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Saturday, 8 August 2009




1946 suddenly
to remember how it
was to walk into the
kitchen of one's now
dead ancestors and see the
brown gold or porous
sepia light falling

ground reels under
that fleeting sense

of how the world will
feel in this place long
time from now, when
remembered by no one


Herbstwald in Deutschland
: photo by Martin Heiss, 2004

Brown: image by Trojan, 2008


Anonymous said...

The cycle of life was invented by nature and history was invented by man. I usually stop to think about the daily life of my grandparents, for example. It is harder of course to think about their parents, whom I've never met. But anyway, my imagination is stirred by those thoughts and I enjoy them very much.

I have never stopped to think about the future generations remembering or not remembering me. Maybe because I will be ancestor to no one. But I certainly do not care much about it.

I loved your lines, Tom. They are charged with feeling, as always.


Elmo St. Rose said...

through a glass darkly

put on raiment

for the exodus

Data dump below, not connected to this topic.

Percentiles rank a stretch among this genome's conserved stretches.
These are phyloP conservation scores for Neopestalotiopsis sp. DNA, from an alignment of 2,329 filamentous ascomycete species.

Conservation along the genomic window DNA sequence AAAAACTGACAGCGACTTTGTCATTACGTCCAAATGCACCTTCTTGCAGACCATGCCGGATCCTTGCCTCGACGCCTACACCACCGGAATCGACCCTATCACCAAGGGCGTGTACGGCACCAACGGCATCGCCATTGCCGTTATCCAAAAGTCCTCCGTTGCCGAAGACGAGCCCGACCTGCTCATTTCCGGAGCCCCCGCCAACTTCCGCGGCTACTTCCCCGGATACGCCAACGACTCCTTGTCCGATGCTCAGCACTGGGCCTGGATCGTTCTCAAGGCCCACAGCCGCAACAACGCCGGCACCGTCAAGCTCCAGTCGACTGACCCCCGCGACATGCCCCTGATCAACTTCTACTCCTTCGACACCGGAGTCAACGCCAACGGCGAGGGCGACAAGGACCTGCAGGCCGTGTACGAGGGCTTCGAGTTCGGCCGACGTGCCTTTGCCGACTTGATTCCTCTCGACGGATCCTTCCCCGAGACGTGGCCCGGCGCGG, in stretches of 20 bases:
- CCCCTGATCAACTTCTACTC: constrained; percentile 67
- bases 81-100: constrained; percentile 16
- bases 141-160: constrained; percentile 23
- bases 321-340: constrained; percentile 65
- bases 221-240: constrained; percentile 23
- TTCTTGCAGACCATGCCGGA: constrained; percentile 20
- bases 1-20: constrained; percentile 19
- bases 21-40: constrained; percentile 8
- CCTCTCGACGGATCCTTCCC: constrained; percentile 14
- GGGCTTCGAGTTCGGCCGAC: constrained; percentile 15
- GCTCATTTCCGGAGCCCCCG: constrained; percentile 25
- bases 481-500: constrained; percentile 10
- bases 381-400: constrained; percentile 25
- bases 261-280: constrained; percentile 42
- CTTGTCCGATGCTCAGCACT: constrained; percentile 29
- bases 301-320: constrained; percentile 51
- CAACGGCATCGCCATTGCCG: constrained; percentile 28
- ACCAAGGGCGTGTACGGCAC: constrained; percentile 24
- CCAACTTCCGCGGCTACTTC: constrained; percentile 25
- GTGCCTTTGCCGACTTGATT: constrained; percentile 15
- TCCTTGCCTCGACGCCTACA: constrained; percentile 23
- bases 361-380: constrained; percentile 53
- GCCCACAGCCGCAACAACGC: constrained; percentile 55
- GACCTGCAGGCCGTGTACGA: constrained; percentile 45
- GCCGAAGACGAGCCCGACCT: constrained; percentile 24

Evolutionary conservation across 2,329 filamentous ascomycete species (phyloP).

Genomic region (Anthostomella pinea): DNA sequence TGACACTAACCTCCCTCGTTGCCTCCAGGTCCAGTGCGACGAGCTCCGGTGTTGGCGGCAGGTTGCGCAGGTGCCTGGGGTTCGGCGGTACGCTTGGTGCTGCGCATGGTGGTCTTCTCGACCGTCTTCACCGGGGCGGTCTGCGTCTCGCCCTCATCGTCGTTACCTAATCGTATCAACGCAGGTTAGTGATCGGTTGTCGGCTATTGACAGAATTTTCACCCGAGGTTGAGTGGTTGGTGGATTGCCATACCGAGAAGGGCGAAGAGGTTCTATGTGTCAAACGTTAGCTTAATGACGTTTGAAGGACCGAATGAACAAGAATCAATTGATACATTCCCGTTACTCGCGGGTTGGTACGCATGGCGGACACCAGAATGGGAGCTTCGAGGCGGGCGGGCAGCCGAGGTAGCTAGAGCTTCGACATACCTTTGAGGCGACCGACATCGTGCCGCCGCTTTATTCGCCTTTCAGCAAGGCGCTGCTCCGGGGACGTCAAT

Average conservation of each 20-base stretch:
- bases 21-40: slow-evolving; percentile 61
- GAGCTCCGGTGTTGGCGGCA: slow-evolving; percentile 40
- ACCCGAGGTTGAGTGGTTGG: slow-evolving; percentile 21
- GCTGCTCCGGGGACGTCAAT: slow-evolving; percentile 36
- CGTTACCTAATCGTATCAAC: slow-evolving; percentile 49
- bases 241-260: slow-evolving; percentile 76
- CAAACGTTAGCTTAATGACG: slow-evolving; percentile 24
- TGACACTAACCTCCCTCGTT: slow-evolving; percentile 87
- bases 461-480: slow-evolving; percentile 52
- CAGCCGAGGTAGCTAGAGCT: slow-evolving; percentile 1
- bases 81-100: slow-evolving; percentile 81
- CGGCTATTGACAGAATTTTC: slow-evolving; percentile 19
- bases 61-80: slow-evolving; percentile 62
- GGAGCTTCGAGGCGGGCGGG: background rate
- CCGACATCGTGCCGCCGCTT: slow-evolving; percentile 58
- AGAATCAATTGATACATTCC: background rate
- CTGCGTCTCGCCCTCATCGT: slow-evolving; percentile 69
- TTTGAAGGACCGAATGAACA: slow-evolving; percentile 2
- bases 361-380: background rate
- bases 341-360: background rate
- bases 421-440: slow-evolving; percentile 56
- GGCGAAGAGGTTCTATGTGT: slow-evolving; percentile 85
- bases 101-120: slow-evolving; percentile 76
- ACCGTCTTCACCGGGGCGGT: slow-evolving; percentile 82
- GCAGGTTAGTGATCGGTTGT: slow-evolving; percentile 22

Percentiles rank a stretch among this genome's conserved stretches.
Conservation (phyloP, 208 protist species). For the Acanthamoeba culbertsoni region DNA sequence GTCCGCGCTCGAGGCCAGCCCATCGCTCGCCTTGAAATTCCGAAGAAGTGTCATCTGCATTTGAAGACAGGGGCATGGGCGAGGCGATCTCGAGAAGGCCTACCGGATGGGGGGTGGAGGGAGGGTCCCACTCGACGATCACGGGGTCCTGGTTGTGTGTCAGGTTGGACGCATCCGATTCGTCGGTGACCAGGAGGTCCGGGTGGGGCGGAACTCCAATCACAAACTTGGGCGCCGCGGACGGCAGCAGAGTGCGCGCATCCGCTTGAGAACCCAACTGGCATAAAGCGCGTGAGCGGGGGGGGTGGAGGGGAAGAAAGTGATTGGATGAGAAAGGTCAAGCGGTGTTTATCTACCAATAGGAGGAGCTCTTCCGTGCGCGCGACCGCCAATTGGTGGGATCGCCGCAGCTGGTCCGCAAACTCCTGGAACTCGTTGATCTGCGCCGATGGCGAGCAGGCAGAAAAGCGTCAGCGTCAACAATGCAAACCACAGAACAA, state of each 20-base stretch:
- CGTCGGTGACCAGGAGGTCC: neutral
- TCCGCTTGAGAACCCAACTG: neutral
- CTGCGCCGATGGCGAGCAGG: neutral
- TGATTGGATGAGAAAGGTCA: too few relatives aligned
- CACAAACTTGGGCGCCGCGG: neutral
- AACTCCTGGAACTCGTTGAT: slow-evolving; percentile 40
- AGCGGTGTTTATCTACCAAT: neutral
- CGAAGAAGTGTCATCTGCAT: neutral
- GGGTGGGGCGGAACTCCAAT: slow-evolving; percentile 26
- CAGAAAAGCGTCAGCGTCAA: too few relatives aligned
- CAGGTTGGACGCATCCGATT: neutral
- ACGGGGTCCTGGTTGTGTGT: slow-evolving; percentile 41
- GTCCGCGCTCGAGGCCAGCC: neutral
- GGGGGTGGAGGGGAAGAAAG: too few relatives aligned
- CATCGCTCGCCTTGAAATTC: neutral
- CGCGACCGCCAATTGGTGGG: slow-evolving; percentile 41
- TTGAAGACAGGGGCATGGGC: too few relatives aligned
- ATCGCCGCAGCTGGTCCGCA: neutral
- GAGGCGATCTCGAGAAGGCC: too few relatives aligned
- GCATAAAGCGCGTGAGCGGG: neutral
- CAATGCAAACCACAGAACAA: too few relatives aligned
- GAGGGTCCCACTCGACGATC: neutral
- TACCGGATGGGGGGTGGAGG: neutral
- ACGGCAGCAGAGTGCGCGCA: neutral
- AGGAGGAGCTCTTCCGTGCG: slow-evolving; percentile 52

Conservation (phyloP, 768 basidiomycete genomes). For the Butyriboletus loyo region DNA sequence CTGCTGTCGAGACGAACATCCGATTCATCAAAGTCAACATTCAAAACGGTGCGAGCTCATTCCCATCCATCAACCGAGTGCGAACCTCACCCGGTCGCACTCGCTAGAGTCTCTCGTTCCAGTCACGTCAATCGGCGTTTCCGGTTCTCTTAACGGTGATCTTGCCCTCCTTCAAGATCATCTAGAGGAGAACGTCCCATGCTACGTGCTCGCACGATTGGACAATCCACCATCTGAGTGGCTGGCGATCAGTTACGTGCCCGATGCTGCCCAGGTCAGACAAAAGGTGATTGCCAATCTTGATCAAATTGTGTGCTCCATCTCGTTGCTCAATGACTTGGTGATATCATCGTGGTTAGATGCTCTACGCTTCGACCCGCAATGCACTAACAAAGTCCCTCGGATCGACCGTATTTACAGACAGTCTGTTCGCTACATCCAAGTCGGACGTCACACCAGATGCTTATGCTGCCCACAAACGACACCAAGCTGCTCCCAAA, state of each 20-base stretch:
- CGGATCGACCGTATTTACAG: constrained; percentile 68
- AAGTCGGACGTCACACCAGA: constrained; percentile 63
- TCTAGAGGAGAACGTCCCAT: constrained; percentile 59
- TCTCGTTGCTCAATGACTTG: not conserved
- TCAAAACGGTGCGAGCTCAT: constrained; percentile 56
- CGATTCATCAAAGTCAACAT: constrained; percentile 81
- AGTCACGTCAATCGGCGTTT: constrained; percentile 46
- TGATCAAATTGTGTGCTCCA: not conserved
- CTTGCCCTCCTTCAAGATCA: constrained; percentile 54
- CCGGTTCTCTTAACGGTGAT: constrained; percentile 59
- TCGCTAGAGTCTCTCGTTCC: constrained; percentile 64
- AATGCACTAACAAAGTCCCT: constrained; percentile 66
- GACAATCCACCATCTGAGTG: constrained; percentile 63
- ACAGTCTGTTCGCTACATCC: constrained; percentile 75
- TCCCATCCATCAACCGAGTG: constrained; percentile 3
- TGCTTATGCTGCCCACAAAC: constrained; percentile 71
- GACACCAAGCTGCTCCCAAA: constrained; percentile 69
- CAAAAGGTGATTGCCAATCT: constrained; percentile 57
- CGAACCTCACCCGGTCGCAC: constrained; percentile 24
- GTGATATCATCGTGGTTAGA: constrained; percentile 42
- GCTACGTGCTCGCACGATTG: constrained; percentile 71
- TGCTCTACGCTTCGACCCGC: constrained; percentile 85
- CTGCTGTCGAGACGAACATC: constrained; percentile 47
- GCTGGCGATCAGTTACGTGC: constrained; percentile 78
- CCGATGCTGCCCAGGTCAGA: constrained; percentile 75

TC said...

I'm sure everyone's had this feeling: I'm here now in this place in this moment; I will never be here in this place in this moment again. And even now it is beginning to be forgotten...

It sometimes seems the older we get the more we grow into or become our parents. And their parents, even if we never knew them. Or perhaps it's just their ghosts coming back and inhabiting (haunting?) us, via the dna.

I often yearn for a general forgetfulness, but there is something hollow in this longing.

Then I remember that for the past 25 years I've been putting off cleaning out the garage.

Mariana Soffer said...

Beautifull post tom.
I think that marvelous image from the autum, with the incredible colors the tree leafs turn to, can never be forgoten completelly if you have looked at it for real at least one time

Take care my friends

TC said...


Estoy segurisimo que tienes toda la razon.

human being said...

remembered by no one'

sometimes i feel when we are remembered, we are re-membered...

(i added a new verb to the English language!)

Zephirine said...

All of this matters more if you believe that time goes in straight lines. Sometimes I try to get my very non-scientific brain to think of time going in loops or swirls so that we might, without knowing it, pass very very close to, say, our great-great-great-great-grandfather ploughing his field. But we might have an inkling, a hint of something just out of vision but meaningful. And he might feel 'a goose walking over his grave' or 'an angel passing'...

That is a beautiful Herbstwald, Herbst being anyway a much better word than Autumn in my view.

TC said...


I like "re-membered", which brings to mind another imagined word, "undismemberment" -- thus to re-member or un-dismember would be to put the broken parts back together miraculously, heal and make whole (in our new unremembered language).